If the assumption is that the new Generation X workers are going to be taking over state government jobs, recent statistics show this isn’t the case. According to a recent study performed by the Texas State Auditor’s Office, workers between 16 and 29 years old are leaving their government jobs faster than any other age group of the 2013 calendar year, according to Culture Map Houston. State government is actually one of the biggest and most important employers in Austin, Texas, providing some struggles with this important workforce leaving their jobs. Workers under 30 make up about 15 percent of the workforce in state government offices, but they also make up 30 percent of people that left these agencies between fall of 2012 and fall of 2013.
Changes With the Millennial Generation
While 30 percent seems like a scary number of people leaving government jobs in such a limited age group, it’s not actually a surprise to local Texas state governments. In fact, it is somewhat better than previous years. In 2008, that number was 40 percent, 33 percent in 2009 and 2010, back down to 30 percent in 2011, up to 31 percent in 2012, and now back down to 30 percent. It shows a significant and common trend among Generation Y, or Millennials, that aren’t interested in keeping their jobs with the local state government. Every year, the numbers for their age group leaving government jobs weren’t even close to the other age groups of people quitting in the industry.
If you aren’t sure exactly how many employees makes up 30 percent, here are some more numbers to better understand what this means. In 2013 alone, 8,000 young employees under the age of 30 left their state government agencies, compared to the 23,000 employees total in government within this age group. Some of the top reasons workers noted that they left their jobs were due to lower pay, benefits, and inadequate working conditions. Within state government, it looks like the lower the pay offered, the more likely the younger age groups are to leave that job. Average pay for a government worker who worked full time hours was a little over $40,000 a year.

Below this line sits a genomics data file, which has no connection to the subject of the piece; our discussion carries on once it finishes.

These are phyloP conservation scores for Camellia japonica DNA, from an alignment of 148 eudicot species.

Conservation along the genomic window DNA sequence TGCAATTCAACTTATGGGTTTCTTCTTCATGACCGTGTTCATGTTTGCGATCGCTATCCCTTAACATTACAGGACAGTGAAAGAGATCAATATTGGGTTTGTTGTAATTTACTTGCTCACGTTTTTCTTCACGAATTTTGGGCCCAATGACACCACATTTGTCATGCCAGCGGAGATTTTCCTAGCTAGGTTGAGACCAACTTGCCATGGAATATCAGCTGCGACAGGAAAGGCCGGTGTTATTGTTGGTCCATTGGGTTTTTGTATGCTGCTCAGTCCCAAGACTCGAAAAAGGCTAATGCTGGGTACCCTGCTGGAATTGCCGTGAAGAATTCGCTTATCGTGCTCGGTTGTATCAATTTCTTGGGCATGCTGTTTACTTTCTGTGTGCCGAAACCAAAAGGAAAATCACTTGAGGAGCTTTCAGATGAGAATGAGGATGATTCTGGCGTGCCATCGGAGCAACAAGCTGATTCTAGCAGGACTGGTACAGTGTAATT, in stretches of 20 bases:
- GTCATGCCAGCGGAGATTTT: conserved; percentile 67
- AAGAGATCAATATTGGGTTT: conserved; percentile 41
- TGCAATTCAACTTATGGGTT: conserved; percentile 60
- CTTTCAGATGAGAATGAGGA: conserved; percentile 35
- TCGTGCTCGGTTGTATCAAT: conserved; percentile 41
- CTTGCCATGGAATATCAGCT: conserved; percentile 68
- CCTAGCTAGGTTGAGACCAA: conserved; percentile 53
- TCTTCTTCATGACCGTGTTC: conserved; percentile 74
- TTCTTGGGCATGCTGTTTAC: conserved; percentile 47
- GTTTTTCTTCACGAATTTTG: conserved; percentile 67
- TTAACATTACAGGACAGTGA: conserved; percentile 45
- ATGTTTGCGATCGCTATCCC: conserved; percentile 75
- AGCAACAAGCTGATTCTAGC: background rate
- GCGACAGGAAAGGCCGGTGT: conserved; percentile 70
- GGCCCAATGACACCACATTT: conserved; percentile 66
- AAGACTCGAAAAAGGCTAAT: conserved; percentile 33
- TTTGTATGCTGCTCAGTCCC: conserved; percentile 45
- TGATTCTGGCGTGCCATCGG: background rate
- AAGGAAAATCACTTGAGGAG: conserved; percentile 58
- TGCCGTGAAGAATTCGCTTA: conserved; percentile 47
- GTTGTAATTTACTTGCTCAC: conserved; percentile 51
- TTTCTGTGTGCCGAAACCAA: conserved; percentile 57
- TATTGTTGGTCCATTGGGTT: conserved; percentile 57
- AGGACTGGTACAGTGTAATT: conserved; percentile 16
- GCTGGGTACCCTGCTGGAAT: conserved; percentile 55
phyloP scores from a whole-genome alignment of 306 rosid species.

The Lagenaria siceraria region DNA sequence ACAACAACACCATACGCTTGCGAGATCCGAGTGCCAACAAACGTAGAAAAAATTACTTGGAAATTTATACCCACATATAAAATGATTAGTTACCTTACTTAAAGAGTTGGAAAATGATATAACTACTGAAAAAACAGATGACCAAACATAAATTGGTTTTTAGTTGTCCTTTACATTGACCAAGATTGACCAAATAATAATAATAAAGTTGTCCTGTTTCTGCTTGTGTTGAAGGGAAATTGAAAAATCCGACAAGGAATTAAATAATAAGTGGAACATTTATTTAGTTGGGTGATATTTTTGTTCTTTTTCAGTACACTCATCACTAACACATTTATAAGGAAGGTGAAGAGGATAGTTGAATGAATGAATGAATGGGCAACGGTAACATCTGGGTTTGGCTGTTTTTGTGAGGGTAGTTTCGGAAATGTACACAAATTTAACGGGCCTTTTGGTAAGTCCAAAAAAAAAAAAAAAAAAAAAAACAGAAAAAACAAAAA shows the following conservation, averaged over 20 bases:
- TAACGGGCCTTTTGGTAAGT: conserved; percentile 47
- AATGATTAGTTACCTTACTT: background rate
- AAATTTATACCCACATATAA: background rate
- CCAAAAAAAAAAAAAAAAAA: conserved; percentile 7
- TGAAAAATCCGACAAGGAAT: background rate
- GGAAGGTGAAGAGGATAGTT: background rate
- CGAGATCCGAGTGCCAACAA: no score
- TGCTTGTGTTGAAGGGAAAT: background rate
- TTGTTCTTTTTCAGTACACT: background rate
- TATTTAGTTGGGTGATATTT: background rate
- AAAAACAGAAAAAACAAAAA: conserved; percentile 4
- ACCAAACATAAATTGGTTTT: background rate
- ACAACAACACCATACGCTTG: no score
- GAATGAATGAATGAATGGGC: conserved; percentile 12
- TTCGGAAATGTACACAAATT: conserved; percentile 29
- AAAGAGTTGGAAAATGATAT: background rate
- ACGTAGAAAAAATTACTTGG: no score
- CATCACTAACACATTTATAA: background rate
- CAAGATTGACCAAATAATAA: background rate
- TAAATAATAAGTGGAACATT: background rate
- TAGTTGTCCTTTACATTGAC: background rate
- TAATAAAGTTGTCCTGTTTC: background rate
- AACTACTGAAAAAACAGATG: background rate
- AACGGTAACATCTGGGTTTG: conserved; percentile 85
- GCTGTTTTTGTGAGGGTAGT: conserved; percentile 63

Why the Changes?
The millennial generation includes between born around the 1980s to the early 2000s. They have long since had the reputation of looking down on government agencies and their traditional jobs with working environment that they deem as outdated, according to Scott Span, an organizational improvement expert. According to Span, the generation doesn’t have the patience needed for bureaucracy in the workplace and don’t agree with the chain of command way of thinking. They tend to go for more unusual and non-traditional job prospects, which they just can’t get from local state government jobs.
Because many of these jobs are in state benefits and healthcare fields, having the generation of employees quitting so frequently really affects the entire industry severely.
Where can you find the most Government jobs? Click here.Young Workers Leaving Their Government Jobs by Harrison Barnes